Only four Leicester City players scored goals on “plastic”, Gary Lineker 4, Alan Smith 3, those two must be described as the “plastic fantastic”, Jimmy Quinn and Gary McAllister where the two others.

  • Luton Town
    • Plastic Seasons, 1985-1989, Top Flight Seasons, 1982-1992
  • Queens Park Rangers
    • Plastic Seasons, 1981-1988, Top Flight Seasons, 1983-1988
  • Oldham Athletic
    • Plastic Seasons, 1986-1991, Top Flight Seasons, 0
  • Preston North End
    • Plastic Seasons, 1986-1994, Top Flight Seasons, 0
  • Leicester City “Plastic” Records
    • League, 28.08.90 v. Oldham Athletic, 0-2 Loss
    • League, 30.09.89 v. Oldham Athletic, 0-1 Loss
    • League, 03.12.88 v. Oldham Athletic, 1-1 (Quinn), Draw
    • League, 12.12.87 v. Oldham Athletic, 0-2, Loss
    • League, 24.01.87 v. Luton Town, 0-1, Loss
    • League, 27.09.86 v. Queens Park Rangers, 1-0 (Smith), Win
    • FA Cup, 10.01.87 v. Queens Park Rangers, 2-5 (Smith, McAllister (pen), Loss
    • League, 01.01.86 v. Luton Town, 1-3 (Bright), Loss
    • League, 16.11.85 v. Queens Park Rangers, 0-2 Loss
    • EFL Cup, 30.10.84 v. Luton Town, 1-3 (Lineker) Loss
    • League, 21.04.84 v. Queens Park Rangers, 0-2 Loss
    • League, 24.03.84 v. Luton Town, 0-0, Draw
    • League, 09.04.83 v. Queens Park Rangers, 2-2, (Lineker 2) Draw
    • League, 24.10.81 v. Queens Park Rangers, 0-2 Loss

 

 

 

Puel on downsizing, making space and add the right quality

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We are 100 % following the idea’s of Puel when it comes to downsize his squad of players, too have many players competing for a position in a team is not at all a great situation.

The first 11 is the most important and to have too many options can give you a selection problem and more ideas than you would like to think of.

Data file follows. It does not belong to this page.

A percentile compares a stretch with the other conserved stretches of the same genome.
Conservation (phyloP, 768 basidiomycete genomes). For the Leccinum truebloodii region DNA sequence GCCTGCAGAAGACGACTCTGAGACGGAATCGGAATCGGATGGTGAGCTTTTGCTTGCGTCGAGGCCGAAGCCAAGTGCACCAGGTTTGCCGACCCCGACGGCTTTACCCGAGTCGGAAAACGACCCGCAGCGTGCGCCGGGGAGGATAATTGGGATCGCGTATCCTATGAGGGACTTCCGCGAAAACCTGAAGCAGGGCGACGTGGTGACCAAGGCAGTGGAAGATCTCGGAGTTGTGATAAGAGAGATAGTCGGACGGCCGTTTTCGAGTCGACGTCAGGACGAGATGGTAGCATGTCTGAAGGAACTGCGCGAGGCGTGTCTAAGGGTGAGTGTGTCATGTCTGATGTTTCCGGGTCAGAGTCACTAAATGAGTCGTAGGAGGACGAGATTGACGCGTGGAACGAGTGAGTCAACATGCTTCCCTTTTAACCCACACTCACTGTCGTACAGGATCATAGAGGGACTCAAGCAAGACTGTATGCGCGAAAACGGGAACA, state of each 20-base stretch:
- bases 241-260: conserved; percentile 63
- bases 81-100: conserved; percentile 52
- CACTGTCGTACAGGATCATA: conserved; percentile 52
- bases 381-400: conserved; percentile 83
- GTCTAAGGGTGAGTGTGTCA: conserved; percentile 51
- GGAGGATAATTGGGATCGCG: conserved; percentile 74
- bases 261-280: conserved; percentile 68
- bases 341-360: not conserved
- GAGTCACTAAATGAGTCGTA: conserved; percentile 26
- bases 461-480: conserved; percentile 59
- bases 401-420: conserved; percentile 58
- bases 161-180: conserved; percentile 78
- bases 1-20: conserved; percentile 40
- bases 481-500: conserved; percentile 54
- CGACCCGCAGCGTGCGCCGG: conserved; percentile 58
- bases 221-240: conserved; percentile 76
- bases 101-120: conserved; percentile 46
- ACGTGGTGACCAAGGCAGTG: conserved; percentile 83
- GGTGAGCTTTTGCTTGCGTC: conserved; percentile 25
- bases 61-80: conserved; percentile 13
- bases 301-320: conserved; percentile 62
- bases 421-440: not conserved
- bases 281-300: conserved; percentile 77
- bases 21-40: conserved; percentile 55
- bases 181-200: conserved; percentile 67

Footballers who are not playing will never get better and being taken in and out of a team will never really bring the best out of the situation.

As we could see during the Premier League win season, a steady and solid selection with almost the same team in every game is the best formula and the expression “never change a winning team” got it’s renaissance.

To see so many changes taking place over the summer makes tcf a bit worried, but again it was needed. Still there are players at the club that needs to be shipped out.

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Bartosz Kapustka is the latest player to leave the club and join another club on loan. The Polish international will join Italian Serie B club Benevento on a season long loan.

Ben Hamer, Robert Huth, Leo Ulloa and Ahmed Musa are all gone leaving the club permanently.

Islam Slimani, Harvey Barnes, George Thomas and Elliott Moore are out on loan at Fenerbahce, West Bromwich, Scunthorpe and Leuvens.

Reports are also that Yohan Benalouane and Danny Simpson could be leaving with clubs in France and Italy looking at Benalouane, while Simpson is linked with Stoke.

Andy King and Nampalys Mendy are also mentioned as possible loan targets, with that window closing around in Europe and in the Championship by the end of August.

This leaves Puel with this squad,

Goalkeepers: Schmeichel, Ward, Jakupovic,
Defenders: Pereira, Amartey, Fuchs, Chilwell, Maguire, Benkovic, Soyuncu, Evans, Maguire, Morgan, Johnson,
Midfield: Ndidi, Silva, Iborra, Albrighton, Ghezzal, Maddison, Gray, Diabate, Choudhury,
Forwards: Okazaki, Vardy, Iheanacho

Since players such as Johnson, Benkovic and Choudhury all are underaged, you have place for three more players, and Diabate will most certainly be among those listed.

Does this squad have the quality needed to make a good impression this season in the Premier League, yes it has, and a place among the top 10 will be post.